Provides a unified interface to a set of interfaces in a subsystem. Facade defines a higher- level interface that makes the subsystem easier to use.
As a software developer, one main task we all have to do is deployment. Similar to all of us, when Eric was just starting his career as a developer, he was doing all the deployment jobs manually. He was using a pretty standard way to do this: set server to offline mode, transfer source code files, update the database’s schema, and set server back online:
This seemed like the ideal way to do it; the process was easy and straightforward. However, as more and more procedures were being introduced, human errors started happening. New procedures such as running tests before transferring files became more frequent. There was one time when his colleague saw Eric rushing back into the office after he had logged out of work for the day. They asked, “Hey Eric! What's the rush?" Eric replied without breaking his stride, “I forgot to update the database before setting the server back online!” As we all know, human errors are inevitable, but they can be minimized. We realize we need a better solution.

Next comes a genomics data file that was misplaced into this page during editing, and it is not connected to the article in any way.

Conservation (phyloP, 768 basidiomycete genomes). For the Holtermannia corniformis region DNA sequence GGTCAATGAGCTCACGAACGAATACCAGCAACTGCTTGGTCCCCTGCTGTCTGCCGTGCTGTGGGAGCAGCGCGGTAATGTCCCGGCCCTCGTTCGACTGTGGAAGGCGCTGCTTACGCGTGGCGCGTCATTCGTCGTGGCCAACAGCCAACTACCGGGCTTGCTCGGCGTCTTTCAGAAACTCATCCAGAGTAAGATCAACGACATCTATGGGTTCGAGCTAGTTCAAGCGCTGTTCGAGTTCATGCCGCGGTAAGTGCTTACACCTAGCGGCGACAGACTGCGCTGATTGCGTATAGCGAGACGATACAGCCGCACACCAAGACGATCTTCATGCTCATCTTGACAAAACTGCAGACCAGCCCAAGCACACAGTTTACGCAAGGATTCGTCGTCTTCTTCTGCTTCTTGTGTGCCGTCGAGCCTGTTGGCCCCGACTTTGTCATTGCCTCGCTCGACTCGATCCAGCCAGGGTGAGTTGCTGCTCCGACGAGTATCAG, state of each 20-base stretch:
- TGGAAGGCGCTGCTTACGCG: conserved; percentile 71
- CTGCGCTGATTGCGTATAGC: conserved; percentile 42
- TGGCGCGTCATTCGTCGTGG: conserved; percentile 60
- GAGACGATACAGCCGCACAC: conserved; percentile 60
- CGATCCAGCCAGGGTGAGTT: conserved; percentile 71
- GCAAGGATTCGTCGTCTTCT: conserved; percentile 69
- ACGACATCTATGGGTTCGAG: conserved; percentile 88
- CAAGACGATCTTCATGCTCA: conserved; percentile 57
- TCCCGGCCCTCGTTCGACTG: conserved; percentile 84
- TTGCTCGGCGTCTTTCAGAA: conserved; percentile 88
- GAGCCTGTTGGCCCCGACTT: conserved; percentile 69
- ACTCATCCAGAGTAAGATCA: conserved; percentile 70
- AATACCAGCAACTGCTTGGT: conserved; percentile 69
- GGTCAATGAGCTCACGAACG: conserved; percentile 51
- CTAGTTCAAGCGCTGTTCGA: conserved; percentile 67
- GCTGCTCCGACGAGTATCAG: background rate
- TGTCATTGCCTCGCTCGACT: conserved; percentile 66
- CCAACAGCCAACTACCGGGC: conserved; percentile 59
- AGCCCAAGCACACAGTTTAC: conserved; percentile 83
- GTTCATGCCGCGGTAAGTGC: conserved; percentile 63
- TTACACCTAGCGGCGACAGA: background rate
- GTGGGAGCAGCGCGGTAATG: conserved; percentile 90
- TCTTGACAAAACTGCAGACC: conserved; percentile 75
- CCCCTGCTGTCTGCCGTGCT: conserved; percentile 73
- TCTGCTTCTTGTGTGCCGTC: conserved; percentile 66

What if we are able to encapsulate all the procedures into one simple method? That is so we will not have to worry about forgetting any step. To update the procedures, we just need to update on place. In this case, we can use the Facade Pattern.
Let us see how it looks in code:
Now every time Eric needs to do a deployment, he just has to do the following:
You may quickly recognize that in reality we are already using something similar to DeployFacade, that is the deployment script. It is an example of the Facade Pattern. In our example, by using Facade Pattern, it provides a unified interface (DeployFacade) to a set of interfaces (Server, FileSystem and Database) in a subsystem. Facade defines a higher level of interface that makes the subsystem easier to use. No more forgetting any step ever again.
Hopefully this simple tutorial helped you with your development.
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